Spotlight Projects

  • Energy Conservation Program Fosters Friendly Competition Across Campus

    Apr 19, 2016

    “Shut the window – we’re not heating the outside. Put a sweater on if you’re cold. Turn off the lights. Do you think I’m made of money?” Sound familiar? Families work together to reduce their utility bills. Given the current state budget impasse and reduced funding for colleges, it is also vitally important for our university family to work on conserving energy and reducing the amount of money spent on utilities.

    ecip-color-logoThe Energy Conservation Incentive Program (ECIP) encourages and incentivizes energy conservation through personal behavior changes and through structural modifications of facilities. Individual building energy consumption is tracked through the Energy Billing System (EBS). Energy conservation is then measured as the percentage difference of energy usage between the current fiscal year and the previous fiscal year after adjusting for heating degree days.

    At the end of each fiscal year, the ECIP selects eight winning facilities that post the largest reduction in energy usage in two categories (Occupant Action and Energy Advancement) and then rewards those facilities with money to be used for facility upgrades. Past winners have installed bike racks, new water fountains, and renovated doors and windows. The Occupant Action category reflects building occupant behavioral changes (turning off lights and computers when not in use, closing windows, scheduling, and reporting heating/cooling problems to Facilities & Services). With 56,000 people on the Urbana campus, there’s a lot of opportunity to conserve energy on a daily basis. Small steps can add up to significant results!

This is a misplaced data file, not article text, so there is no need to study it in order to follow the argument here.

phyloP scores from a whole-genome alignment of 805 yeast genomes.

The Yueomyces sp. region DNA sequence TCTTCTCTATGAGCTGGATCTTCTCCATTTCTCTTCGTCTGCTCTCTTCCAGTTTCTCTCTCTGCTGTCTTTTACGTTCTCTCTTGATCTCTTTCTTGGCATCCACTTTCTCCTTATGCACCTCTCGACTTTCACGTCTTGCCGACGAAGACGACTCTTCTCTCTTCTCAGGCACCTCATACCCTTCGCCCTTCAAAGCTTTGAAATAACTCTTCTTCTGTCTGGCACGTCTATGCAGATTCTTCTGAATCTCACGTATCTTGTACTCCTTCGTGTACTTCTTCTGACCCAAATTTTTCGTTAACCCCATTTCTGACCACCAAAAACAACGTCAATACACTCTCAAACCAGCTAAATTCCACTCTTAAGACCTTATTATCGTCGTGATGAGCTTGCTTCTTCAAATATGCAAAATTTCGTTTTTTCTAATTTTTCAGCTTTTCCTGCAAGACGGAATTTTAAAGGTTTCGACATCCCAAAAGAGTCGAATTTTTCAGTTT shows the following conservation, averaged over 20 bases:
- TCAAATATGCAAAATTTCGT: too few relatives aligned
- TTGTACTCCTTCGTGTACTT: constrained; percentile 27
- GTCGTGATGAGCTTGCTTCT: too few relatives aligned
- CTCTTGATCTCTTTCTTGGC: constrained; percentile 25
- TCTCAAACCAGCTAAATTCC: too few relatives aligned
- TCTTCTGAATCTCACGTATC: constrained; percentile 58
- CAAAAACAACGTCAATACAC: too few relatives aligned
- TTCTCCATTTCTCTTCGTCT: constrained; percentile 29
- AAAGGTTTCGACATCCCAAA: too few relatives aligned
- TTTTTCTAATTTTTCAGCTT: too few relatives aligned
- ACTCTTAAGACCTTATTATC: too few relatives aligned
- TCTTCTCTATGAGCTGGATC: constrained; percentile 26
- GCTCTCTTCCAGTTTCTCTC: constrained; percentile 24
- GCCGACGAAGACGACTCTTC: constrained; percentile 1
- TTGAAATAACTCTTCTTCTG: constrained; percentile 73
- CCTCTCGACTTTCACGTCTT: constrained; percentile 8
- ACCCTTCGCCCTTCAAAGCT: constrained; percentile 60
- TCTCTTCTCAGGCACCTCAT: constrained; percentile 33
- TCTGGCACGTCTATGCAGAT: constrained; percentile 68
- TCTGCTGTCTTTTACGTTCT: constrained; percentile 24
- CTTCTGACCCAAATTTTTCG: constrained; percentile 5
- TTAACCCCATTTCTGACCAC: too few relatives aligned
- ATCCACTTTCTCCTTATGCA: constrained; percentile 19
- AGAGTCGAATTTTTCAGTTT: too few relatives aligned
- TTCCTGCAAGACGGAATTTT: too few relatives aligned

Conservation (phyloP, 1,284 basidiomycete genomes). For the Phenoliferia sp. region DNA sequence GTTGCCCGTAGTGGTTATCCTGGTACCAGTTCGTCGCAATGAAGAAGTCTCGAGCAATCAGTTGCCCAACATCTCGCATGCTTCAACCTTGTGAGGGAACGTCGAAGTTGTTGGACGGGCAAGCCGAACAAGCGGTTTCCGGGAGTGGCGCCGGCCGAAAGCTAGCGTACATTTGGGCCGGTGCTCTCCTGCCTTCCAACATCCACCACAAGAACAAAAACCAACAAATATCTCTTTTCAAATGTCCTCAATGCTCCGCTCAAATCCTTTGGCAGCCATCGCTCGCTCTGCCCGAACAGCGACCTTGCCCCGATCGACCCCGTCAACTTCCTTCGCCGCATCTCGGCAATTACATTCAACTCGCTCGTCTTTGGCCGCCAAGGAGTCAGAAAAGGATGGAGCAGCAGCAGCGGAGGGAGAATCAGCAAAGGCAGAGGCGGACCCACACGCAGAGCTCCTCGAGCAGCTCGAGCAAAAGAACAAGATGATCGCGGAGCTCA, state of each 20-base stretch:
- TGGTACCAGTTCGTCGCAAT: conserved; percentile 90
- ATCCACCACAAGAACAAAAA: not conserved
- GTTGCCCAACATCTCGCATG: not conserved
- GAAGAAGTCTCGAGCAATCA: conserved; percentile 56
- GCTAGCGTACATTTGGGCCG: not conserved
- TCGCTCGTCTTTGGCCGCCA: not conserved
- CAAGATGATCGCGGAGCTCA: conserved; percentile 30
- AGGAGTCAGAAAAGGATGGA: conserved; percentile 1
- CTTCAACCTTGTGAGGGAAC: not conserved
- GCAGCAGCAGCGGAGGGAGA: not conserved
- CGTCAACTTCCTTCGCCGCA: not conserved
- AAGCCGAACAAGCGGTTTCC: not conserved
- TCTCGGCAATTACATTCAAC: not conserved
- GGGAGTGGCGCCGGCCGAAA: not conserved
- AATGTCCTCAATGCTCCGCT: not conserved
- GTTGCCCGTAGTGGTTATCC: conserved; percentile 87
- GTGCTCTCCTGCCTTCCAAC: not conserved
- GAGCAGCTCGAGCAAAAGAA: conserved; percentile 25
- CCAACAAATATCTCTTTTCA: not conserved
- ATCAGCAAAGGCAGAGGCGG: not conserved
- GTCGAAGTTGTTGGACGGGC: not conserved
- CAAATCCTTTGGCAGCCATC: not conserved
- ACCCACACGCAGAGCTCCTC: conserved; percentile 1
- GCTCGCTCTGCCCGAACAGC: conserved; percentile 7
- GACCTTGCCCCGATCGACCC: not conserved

The Energy Advancement category primarily reflects campus projects such as retrocommissioning work, a controls upgrade project, and/or lighting upgrades that aid in lowering energy usage. Utilities & Energy Services Associate Director Karl Helmink said “Retrocommissioning work done in conjunction with the Lincoln Hall renovation allowed the university to avoid over $250,000 in utility costs per year in this building alone, a roughly 50% reduction in utility costs.”

    Midway through FY16, Ceramics Kiln House is leading in the Energy Advancement category with an impressive 34% drop in energy usage from FY15. How? Retrocommissioning installed occupancy sensors to automatically turn on/off lights and air handling/air conditioning units. Controls were added to fume hoods allowing them to be turned off when not in operation. The department took the lead in implementing improved lab procedures and moved chemicals from fume hoods to chemical storage cabinets that require a lower exhaust rate.

    Talbot Laboratory, Transportation Building, Davenport Hall (2015 ECIP winner), Temple Hoyne Buell Hall, Rehabilitation Education Center, Institute Gov.  & Public Affairs Building, Architecture Building, and the Speech and Hearing Clinic are all showing significant energy reductions for the first 6 months of FY16.  These buildings are the current leaders in the FY16 ECIP competition.